Hamamelidaceae (Witch-Hazel) Family
Also known as Redgum and Sapgum
Sweetgum in a large tree with straight trunk and conical crown that becomes round and spreading with age. Height is upward to 100 feet and trunk diameter may be three feet. Preferred habitat is moist soils of valleys and lower slopes in mixed woodlands. The young trees are usually the first to appear on clearings after logging operations have ceased. Distribution is throughout the Escambia River region.
Leaves are star-shaped and about six inches long and equally as wide. Leaf stalks are slender and nearly as long as the leaf blade; shiny dark green above, turning gold or red in autumn.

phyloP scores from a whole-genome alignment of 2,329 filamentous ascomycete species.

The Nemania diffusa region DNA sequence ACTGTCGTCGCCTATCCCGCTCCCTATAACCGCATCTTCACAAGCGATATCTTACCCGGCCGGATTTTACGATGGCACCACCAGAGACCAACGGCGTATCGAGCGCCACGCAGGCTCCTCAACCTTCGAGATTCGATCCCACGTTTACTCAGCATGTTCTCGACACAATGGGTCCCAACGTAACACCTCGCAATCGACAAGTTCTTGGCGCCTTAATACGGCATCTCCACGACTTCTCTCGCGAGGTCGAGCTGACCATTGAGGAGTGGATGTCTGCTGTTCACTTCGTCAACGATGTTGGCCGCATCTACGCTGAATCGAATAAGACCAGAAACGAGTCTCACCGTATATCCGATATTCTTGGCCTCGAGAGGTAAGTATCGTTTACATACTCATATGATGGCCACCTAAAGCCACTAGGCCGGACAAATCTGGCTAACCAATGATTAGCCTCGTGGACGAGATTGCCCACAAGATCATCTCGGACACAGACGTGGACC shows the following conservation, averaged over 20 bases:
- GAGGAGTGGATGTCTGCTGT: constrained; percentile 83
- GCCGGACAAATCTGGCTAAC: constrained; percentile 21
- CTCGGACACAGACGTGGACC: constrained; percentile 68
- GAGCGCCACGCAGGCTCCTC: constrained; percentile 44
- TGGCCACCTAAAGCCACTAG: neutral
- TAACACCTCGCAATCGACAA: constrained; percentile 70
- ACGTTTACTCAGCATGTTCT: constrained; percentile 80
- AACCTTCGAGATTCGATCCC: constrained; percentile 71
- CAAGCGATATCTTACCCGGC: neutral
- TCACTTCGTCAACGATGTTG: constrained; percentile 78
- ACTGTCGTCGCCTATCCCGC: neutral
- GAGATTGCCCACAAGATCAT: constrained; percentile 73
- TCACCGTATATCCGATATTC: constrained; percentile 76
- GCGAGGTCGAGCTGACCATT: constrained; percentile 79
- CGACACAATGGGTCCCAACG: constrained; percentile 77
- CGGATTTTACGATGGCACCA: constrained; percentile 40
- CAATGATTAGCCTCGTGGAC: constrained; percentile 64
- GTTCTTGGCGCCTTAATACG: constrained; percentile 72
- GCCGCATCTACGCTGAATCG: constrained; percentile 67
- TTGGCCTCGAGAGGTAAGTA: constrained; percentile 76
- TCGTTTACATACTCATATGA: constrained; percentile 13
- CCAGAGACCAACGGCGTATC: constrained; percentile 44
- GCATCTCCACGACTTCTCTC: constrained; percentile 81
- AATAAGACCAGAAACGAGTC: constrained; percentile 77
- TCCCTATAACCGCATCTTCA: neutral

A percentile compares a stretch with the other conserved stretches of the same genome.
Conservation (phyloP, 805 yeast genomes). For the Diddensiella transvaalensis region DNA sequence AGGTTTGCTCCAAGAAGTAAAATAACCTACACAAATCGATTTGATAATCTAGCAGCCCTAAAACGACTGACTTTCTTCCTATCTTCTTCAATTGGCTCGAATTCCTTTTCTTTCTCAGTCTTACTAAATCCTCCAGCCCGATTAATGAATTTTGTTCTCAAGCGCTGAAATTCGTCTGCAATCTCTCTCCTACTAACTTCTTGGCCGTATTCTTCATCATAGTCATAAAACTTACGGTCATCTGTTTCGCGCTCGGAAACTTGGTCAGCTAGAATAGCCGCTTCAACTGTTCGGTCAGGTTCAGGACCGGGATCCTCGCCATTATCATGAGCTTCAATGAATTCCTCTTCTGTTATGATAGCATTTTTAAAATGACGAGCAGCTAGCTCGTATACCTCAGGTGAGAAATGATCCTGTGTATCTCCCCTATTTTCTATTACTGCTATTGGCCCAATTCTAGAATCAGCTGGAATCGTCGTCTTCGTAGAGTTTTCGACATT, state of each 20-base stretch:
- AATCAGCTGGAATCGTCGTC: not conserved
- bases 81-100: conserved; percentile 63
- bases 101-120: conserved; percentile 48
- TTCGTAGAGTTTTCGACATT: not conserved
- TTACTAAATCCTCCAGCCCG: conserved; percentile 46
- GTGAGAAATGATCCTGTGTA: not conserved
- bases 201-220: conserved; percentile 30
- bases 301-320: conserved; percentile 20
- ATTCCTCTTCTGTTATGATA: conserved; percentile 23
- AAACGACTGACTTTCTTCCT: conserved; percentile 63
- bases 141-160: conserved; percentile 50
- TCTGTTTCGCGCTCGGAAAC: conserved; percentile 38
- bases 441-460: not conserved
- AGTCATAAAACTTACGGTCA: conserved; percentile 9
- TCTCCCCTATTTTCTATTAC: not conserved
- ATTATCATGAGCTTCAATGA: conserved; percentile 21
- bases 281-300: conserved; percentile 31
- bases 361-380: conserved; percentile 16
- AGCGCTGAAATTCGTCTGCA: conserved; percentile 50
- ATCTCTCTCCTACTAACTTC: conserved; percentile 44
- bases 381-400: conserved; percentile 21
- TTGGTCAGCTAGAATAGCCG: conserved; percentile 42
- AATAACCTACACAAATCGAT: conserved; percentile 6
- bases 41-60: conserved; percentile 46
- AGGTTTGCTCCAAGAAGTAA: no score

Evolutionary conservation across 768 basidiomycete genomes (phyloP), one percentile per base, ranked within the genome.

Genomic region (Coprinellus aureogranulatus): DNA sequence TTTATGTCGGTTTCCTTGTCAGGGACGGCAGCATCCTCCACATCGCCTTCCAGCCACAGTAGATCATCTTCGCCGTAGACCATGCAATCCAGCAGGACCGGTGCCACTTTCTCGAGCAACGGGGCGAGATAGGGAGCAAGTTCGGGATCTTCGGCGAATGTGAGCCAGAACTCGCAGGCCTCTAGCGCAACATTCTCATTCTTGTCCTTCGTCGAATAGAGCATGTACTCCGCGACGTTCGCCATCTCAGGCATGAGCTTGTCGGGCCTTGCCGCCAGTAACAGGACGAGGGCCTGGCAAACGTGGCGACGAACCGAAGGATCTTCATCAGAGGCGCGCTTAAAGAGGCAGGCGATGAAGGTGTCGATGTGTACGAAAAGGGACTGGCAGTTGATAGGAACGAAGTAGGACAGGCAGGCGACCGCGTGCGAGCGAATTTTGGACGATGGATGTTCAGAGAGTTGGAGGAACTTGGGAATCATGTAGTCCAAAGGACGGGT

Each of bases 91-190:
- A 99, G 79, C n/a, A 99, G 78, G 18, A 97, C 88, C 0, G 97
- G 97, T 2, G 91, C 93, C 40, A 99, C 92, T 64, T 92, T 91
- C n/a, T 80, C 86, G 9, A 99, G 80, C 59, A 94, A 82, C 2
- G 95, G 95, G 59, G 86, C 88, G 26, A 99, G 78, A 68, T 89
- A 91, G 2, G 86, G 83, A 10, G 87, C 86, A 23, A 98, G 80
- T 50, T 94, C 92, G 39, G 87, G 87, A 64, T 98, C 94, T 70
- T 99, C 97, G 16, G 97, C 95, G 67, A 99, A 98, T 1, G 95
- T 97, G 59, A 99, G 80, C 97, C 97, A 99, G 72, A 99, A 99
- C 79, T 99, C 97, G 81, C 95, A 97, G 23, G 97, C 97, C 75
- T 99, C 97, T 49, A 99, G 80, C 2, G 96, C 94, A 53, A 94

Flowers are tiny and in a ball-like cluster. Female flowers are in drooping clusters and male flowers are in small clusters along the stalk. The Sweetgum ball is green in the spring and turns brown in autumn.
Fruit is a small seed that is enclosed inside the brown ball, each seed ending in two long and curved prickly points. When the seed is mature the points separate and a seed bearing two wing-like structures falls into the wind and is carried to new territories.
Sweetgum is an important timber tree. The woods are used for making furniture and cabinetworks, veneer and plywood, as well as for pulpwood. The resin-like gum is used to flavor medicines, perfumes and chewing gum.